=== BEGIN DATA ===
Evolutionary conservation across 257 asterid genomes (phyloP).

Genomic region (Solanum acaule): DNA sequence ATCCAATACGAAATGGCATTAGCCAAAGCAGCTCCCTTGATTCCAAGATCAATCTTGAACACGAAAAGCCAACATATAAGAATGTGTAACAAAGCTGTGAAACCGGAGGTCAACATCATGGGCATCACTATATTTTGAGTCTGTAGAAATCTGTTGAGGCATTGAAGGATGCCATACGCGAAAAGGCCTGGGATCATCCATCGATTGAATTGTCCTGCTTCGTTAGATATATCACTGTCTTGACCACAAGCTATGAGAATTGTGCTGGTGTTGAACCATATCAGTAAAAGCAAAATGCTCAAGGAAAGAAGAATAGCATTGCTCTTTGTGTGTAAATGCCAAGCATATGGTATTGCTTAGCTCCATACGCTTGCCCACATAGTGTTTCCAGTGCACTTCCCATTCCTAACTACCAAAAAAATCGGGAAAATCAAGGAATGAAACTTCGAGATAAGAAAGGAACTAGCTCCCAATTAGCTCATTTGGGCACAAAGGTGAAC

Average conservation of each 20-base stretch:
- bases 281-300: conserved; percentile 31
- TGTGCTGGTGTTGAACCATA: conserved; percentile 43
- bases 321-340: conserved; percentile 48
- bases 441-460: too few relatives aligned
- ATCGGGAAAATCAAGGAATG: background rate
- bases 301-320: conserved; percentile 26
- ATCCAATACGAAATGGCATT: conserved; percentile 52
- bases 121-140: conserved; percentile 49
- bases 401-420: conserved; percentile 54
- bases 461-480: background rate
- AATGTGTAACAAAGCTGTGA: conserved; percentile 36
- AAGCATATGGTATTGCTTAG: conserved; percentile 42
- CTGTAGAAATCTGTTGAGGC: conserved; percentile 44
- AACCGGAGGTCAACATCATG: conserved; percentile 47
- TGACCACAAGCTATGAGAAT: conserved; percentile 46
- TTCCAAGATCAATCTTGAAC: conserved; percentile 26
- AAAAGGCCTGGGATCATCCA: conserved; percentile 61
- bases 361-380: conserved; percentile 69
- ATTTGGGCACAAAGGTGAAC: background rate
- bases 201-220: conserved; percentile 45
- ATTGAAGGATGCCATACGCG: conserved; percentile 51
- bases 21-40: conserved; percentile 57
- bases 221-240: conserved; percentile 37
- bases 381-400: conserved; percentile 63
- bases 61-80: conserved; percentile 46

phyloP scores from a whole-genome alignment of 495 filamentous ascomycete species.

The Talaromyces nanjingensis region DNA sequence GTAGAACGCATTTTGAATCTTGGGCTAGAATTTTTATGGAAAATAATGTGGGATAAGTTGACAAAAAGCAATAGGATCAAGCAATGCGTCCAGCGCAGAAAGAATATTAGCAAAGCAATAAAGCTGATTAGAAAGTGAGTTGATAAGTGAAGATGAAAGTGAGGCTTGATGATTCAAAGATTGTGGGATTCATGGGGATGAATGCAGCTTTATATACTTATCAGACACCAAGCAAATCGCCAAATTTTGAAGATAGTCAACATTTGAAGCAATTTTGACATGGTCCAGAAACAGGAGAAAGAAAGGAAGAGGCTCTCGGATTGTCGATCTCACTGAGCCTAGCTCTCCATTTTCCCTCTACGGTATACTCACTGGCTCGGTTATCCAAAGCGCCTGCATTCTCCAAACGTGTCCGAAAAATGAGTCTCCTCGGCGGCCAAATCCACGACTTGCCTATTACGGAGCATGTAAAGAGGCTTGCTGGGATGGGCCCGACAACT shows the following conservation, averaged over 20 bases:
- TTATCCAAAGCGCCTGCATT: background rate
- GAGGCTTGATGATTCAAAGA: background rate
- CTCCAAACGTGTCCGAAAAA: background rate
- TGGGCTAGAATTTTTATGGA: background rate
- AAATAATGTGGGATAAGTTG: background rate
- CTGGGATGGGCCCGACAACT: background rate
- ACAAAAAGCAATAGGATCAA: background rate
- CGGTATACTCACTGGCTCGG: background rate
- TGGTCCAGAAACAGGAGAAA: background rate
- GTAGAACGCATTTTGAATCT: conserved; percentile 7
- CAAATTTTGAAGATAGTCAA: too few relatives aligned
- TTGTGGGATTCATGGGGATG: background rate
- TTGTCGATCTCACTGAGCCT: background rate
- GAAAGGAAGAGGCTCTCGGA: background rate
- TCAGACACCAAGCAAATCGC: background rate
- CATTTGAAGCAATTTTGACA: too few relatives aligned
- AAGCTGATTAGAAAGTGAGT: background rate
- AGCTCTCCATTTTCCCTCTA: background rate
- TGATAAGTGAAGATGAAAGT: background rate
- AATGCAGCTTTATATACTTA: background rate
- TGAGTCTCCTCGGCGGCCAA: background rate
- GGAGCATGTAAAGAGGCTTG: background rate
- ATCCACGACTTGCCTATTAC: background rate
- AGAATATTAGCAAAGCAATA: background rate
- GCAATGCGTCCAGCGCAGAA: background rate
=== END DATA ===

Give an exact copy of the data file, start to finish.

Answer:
Evolutionary conservation across 257 asterid genomes (phyloP).

Genomic region (Solanum acaule): DNA sequence ATCCAATACGAAATGGCATTAGCCAAAGCAGCTCCCTTGATTCCAAGATCAATCTTGAACACGAAAAGCCAACATATAAGAATGTGTAACAAAGCTGTGAAACCGGAGGTCAACATCATGGGCATCACTATATTTTGAGTCTGTAGAAATCTGTTGAGGCATTGAAGGATGCCATACGCGAAAAGGCCTGGGATCATCCATCGATTGAATTGTCCTGCTTCGTTAGATATATCACTGTCTTGACCACAAGCTATGAGAATTGTGCTGGTGTTGAACCATATCAGTAAAAGCAAAATGCTCAAGGAAAGAAGAATAGCATTGCTCTTTGTGTGTAAATGCCAAGCATATGGTATTGCTTAGCTCCATACGCTTGCCCACATAGTGTTTCCAGTGCACTTCCCATTCCTAACTACCAAAAAAATCGGGAAAATCAAGGAATGAAACTTCGAGATAAGAAAGGAACTAGCTCCCAATTAGCTCATTTGGGCACAAAGGTGAAC

Average conservation of each 20-base stretch:
- bases 281-300: conserved; percentile 31
- TGTGCTGGTGTTGAACCATA: conserved; percentile 43
- bases 321-340: conserved; percentile 48
- bases 441-460: too few relatives aligned
- ATCGGGAAAATCAAGGAATG: background rate
- bases 301-320: conserved; percentile 26
- ATCCAATACGAAATGGCATT: conserved; percentile 52
- bases 121-140: conserved; percentile 49
- bases 401-420: conserved; percentile 54
- bases 461-480: background rate
- AATGTGTAACAAAGCTGTGA: conserved; percentile 36
- AAGCATATGGTATTGCTTAG: conserved; percentile 42
- CTGTAGAAATCTGTTGAGGC: conserved; percentile 44
- AACCGGAGGTCAACATCATG: conserved; percentile 47
- TGACCACAAGCTATGAGAAT: conserved; percentile 46
- TTCCAAGATCAATCTTGAAC: conserved; percentile 26
- AAAAGGCCTGGGATCATCCA: conserved; percentile 61
- bases 361-380: conserved; percentile 69
- ATTTGGGCACAAAGGTGAAC: background rate
- bases 201-220: conserved; percentile 45
- ATTGAAGGATGCCATACGCG: conserved; percentile 51
- bases 21-40: conserved; percentile 57
- bases 221-240: conserved; percentile 37
- bases 381-400: conserved; percentile 63
- bases 61-80: conserved; percentile 46

phyloP scores from a whole-genome alignment of 495 filamentous ascomycete species.

The Talaromyces nanjingensis region DNA sequence GTAGAACGCATTTTGAATCTTGGGCTAGAATTTTTATGGAAAATAATGTGGGATAAGTTGACAAAAAGCAATAGGATCAAGCAATGCGTCCAGCGCAGAAAGAATATTAGCAAAGCAATAAAGCTGATTAGAAAGTGAGTTGATAAGTGAAGATGAAAGTGAGGCTTGATGATTCAAAGATTGTGGGATTCATGGGGATGAATGCAGCTTTATATACTTATCAGACACCAAGCAAATCGCCAAATTTTGAAGATAGTCAACATTTGAAGCAATTTTGACATGGTCCAGAAACAGGAGAAAGAAAGGAAGAGGCTCTCGGATTGTCGATCTCACTGAGCCTAGCTCTCCATTTTCCCTCTACGGTATACTCACTGGCTCGGTTATCCAAAGCGCCTGCATTCTCCAAACGTGTCCGAAAAATGAGTCTCCTCGGCGGCCAAATCCACGACTTGCCTATTACGGAGCATGTAAAGAGGCTTGCTGGGATGGGCCCGACAACT shows the following conservation, averaged over 20 bases:
- TTATCCAAAGCGCCTGCATT: background rate
- GAGGCTTGATGATTCAAAGA: background rate
- CTCCAAACGTGTCCGAAAAA: background rate
- TGGGCTAGAATTTTTATGGA: background rate
- AAATAATGTGGGATAAGTTG: background rate
- CTGGGATGGGCCCGACAACT: background rate
- ACAAAAAGCAATAGGATCAA: background rate
- CGGTATACTCACTGGCTCGG: background rate
- TGGTCCAGAAACAGGAGAAA: background rate
- GTAGAACGCATTTTGAATCT: conserved; percentile 7
- CAAATTTTGAAGATAGTCAA: too few relatives aligned
- TTGTGGGATTCATGGGGATG: background rate
- TTGTCGATCTCACTGAGCCT: background rate
- GAAAGGAAGAGGCTCTCGGA: background rate
- TCAGACACCAAGCAAATCGC: background rate
- CATTTGAAGCAATTTTGACA: too few relatives aligned
- AAGCTGATTAGAAAGTGAGT: background rate
- AGCTCTCCATTTTCCCTCTA: background rate
- TGATAAGTGAAGATGAAAGT: background rate
- AATGCAGCTTTATATACTTA: background rate
- TGAGTCTCCTCGGCGGCCAA: background rate
- GGAGCATGTAAAGAGGCTTG: background rate
- ATCCACGACTTGCCTATTAC: background rate
- AGAATATTAGCAAAGCAATA: background rate
- GCAATGCGTCCAGCGCAGAA: background rate